#13

Some commonly prescribed antidepressants like Bupropion (Wellbutrin) work on dopamine as well. They are so common that I’m sure people in this forum have experience with their effects on hair loss and possibly how to mitigate this side effect.


#14

The irritation or burning sensation you describe is most likely an immune reaction. The following is my personal opinion:
Studies (Cotsarelis) indicate that balding scalp has fewer blood vessels. Lack of platelet growth factors due to a diminished blood supply send hair into telogen. Prostaglandin D2 may play a role in the natural telogen phase. Prostaglandin D2 inhibits hair growth and is elevated in the bald scalp of men with androgenetic alopecia. I believe that hair follicles spending extended time in telogen, saturated in pgd2, while lacking a good blood supply, become damaged. One theory states that follicles that are damaged to a greater degree are no longer recognized as part of the body and are susceptible to being destroyed by the body’s immune system.
The following photo is of a patient who had a hairline lowering procedure where in his case a rather wide strip of forhead was removed. By cutting these blood vessels the diminished blood supply caused his hair to shed and go into the resting phase. Our patient mentioned a troubling burning, itching sensation. I don’t think he inherited hair loss, he just had a naturally high forehead and wanted it lowered. Exercise triggers angiogenesis, that’s an undisputed fact. Resistance scalp exercises can effectively promote angiogenesis and increased blood supply to hair follicles. With your head tipped down, move your scalp muscles and resist that movement with the palms of both hands. I have been doing scalp resistance exercises for around three years and my hair has improved by around 30%. I use minoxidil foam but avoid finasteride and dutasteride. I barely lose any hairs per day. If your scalp is itchy or burning, you may want to get a prescription for a medium-strength steroid. Triamcinolone acetonide has a listed side effect of excessive hair growth and is successfully used in the treatment of immune system related alopecia. Areas lacking good blood supply can attract fungal infections, so use a quality shampoo that fights fungal infections.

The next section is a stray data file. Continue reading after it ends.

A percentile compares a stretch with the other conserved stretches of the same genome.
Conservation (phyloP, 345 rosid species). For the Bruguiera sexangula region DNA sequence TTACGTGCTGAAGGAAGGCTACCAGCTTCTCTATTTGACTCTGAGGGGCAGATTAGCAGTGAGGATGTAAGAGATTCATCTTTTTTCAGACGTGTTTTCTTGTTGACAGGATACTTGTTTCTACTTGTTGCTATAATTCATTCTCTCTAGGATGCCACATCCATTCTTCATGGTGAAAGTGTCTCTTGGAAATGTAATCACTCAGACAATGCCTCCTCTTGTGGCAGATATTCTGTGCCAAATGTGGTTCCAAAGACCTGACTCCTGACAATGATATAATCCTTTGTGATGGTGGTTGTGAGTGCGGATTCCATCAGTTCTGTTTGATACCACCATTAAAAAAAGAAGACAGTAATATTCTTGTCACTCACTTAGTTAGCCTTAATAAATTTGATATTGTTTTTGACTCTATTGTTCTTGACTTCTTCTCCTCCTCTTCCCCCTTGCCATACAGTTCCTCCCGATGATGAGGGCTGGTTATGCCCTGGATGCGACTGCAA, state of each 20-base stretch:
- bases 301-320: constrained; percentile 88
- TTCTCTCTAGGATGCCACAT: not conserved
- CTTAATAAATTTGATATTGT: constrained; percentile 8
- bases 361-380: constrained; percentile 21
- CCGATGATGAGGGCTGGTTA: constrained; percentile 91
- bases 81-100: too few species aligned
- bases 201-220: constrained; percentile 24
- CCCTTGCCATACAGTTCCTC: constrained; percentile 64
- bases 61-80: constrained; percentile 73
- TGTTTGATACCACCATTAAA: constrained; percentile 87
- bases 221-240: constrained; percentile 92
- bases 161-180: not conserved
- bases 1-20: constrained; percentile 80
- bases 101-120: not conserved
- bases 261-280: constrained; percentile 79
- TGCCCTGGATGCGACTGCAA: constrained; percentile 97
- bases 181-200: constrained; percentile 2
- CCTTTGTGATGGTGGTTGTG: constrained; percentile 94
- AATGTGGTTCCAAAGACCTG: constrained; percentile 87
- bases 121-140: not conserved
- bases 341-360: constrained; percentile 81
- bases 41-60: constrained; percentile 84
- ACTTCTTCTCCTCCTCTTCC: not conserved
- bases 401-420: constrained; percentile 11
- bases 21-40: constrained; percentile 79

References:
Effects of exercise on blood vessels:

Successful Outcome with Microneedling and Triamcinolone Acetonide
https://www.ncbi.nlm.nih.gov/pmc/articles/PMC3996798/

PRP:

Patient with lowered hairline followed by shedding (Not performed by Dr. Cole) pictured above. Notice the scarring along his hairline.
Posted by Chuck at Dr. Cole’s office


#15

Very interesting!